Photo: Sean Smith/The Guardian
The complete city
Dubrovnik is spectacular. The bright limestone wall, repelling war and pestilence since medieval times, encircles the city in a protective embrace. It has also kept out McDonald’s, Burger King and Pizza Hut, but still attracts tourists.
Inside is a sea of red roofs, topping sand-coloured, limestone buildings. The streets are made of the same bright stone; after centuries of footsteps, they shine as though someone polishes them every day. South and west are the clear blue waters of the Adriatic; north and east is a newer town, the same limestone and red. This was the most colour-coordinated city on our Summer 2002 Semester-at-Sea voyage.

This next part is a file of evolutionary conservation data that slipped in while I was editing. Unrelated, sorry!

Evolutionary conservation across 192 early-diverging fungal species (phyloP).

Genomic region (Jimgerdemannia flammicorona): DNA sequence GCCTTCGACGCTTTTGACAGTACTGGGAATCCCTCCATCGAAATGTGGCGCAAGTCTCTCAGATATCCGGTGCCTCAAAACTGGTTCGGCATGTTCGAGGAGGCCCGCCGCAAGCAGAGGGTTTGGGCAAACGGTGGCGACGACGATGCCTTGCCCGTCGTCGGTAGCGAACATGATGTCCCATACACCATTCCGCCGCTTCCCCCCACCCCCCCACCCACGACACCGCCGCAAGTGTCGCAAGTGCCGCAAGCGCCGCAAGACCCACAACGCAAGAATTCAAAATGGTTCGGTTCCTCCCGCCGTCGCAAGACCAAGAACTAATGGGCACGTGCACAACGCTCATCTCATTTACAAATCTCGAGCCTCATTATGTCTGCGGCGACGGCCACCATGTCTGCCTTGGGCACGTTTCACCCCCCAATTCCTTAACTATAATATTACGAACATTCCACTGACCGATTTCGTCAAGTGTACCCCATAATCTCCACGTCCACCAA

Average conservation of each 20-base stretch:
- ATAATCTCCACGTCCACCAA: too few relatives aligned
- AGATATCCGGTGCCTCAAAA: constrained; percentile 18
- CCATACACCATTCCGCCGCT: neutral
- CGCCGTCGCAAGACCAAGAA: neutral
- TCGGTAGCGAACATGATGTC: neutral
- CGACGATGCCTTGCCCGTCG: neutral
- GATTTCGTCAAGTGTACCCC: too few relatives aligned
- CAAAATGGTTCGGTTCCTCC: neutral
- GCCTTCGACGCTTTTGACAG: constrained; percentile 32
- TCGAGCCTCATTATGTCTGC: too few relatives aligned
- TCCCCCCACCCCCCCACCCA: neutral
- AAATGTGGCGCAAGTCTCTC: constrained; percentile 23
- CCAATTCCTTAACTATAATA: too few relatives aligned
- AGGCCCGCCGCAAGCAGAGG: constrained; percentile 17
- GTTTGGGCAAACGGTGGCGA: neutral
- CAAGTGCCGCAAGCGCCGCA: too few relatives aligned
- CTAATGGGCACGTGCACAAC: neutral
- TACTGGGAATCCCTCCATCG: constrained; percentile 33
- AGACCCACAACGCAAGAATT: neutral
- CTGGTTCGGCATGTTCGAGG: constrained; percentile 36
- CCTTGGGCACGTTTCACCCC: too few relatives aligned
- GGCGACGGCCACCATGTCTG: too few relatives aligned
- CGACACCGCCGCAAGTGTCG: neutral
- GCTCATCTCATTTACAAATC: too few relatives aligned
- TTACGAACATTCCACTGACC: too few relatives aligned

In 1991, live on CNN, the Yugoslav Army shelled this Balkan cultural capital for eight months. I remember ugly warships in the beautiful harbour of a seaside walled city, glistening in the sun. Dubrovnik had no military importance and had not been at war since the 15th century.
We walked on top of the perfect circle of the city wall, stopping at cafes to look out towards Italy, then Greece. Inside the circle were charming Mediterranean-style buildings and a few crumbling houses waiting to be restored. In other cities, mounds of rubble indicate neglect or the ravages of nature. Here it was the effect of man’s inhumanity to man and culture.
Thanks to the constant work of the Croatians, the wall of Dubrovnik is intact. It feels complete.